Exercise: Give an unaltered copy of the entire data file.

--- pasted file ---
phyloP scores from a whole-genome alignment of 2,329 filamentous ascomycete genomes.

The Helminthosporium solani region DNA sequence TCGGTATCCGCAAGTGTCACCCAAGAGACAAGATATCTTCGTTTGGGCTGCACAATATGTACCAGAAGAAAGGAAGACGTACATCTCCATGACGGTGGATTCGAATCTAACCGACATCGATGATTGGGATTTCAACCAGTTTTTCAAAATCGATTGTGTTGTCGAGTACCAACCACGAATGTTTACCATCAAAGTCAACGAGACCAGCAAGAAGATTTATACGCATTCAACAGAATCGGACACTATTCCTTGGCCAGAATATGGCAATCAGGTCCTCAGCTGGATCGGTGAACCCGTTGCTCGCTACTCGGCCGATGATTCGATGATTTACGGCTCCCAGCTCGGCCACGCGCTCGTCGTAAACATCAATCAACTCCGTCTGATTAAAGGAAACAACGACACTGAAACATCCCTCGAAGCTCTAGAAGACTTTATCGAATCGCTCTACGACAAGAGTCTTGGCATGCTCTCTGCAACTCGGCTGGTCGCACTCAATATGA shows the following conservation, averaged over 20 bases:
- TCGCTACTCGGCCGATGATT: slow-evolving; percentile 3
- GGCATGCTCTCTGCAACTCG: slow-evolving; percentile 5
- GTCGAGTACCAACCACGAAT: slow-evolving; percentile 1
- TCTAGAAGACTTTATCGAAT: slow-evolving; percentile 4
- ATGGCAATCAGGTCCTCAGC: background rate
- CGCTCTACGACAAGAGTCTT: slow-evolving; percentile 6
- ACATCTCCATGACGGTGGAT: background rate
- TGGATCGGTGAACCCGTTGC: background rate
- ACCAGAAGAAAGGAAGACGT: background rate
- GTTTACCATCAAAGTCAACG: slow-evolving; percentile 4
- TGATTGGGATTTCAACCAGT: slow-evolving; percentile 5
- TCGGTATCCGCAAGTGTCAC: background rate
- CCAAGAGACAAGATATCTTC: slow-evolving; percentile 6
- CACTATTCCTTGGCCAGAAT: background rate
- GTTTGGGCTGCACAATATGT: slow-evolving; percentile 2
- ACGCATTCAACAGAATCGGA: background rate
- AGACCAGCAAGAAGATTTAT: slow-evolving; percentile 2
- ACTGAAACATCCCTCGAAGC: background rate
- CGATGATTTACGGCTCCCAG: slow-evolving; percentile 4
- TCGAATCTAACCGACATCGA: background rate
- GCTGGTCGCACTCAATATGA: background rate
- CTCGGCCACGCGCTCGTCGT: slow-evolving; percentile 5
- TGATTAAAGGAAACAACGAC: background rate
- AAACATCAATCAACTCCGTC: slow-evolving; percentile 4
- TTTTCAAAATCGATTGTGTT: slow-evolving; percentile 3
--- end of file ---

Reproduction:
phyloP scores from a whole-genome alignment of 2,329 filamentous ascomycete genomes.

The Helminthosporium solani region DNA sequence TCGGTATCCGCAAGTGTCACCCAAGAGACAAGATATCTTCGTTTGGGCTGCACAATATGTACCAGAAGAAAGGAAGACGTACATCTCCATGACGGTGGATTCGAATCTAACCGACATCGATGATTGGGATTTCAACCAGTTTTTCAAAATCGATTGTGTTGTCGAGTACCAACCACGAATGTTTACCATCAAAGTCAACGAGACCAGCAAGAAGATTTATACGCATTCAACAGAATCGGACACTATTCCTTGGCCAGAATATGGCAATCAGGTCCTCAGCTGGATCGGTGAACCCGTTGCTCGCTACTCGGCCGATGATTCGATGATTTACGGCTCCCAGCTCGGCCACGCGCTCGTCGTAAACATCAATCAACTCCGTCTGATTAAAGGAAACAACGACACTGAAACATCCCTCGAAGCTCTAGAAGACTTTATCGAATCGCTCTACGACAAGAGTCTTGGCATGCTCTCTGCAACTCGGCTGGTCGCACTCAATATGA shows the following conservation, averaged over 20 bases:
- TCGCTACTCGGCCGATGATT: slow-evolving; percentile 3
- GGCATGCTCTCTGCAACTCG: slow-evolving; percentile 5
- GTCGAGTACCAACCACGAAT: slow-evolving; percentile 1
- TCTAGAAGACTTTATCGAAT: slow-evolving; percentile 4
- ATGGCAATCAGGTCCTCAGC: background rate
- CGCTCTACGACAAGAGTCTT: slow-evolving; percentile 6
- ACATCTCCATGACGGTGGAT: background rate
- TGGATCGGTGAACCCGTTGC: background rate
- ACCAGAAGAAAGGAAGACGT: background rate
- GTTTACCATCAAAGTCAACG: slow-evolving; percentile 4
- TGATTGGGATTTCAACCAGT: slow-evolving; percentile 5
- TCGGTATCCGCAAGTGTCAC: background rate
- CCAAGAGACAAGATATCTTC: slow-evolving; percentile 6
- CACTATTCCTTGGCCAGAAT: background rate
- GTTTGGGCTGCACAATATGT: slow-evolving; percentile 2
- ACGCATTCAACAGAATCGGA: background rate
- AGACCAGCAAGAAGATTTAT: slow-evolving; percentile 2
- ACTGAAACATCCCTCGAAGC: background rate
- CGATGATTTACGGCTCCCAG: slow-evolving; percentile 4
- TCGAATCTAACCGACATCGA: background rate
- GCTGGTCGCACTCAATATGA: background rate
- CTCGGCCACGCGCTCGTCGT: slow-evolving; percentile 5
- TGATTAAAGGAAACAACGAC: background rate
- AAACATCAATCAACTCCGTC: slow-evolving; percentile 4
- TTTTCAAAATCGATTGTGTT: slow-evolving; percentile 3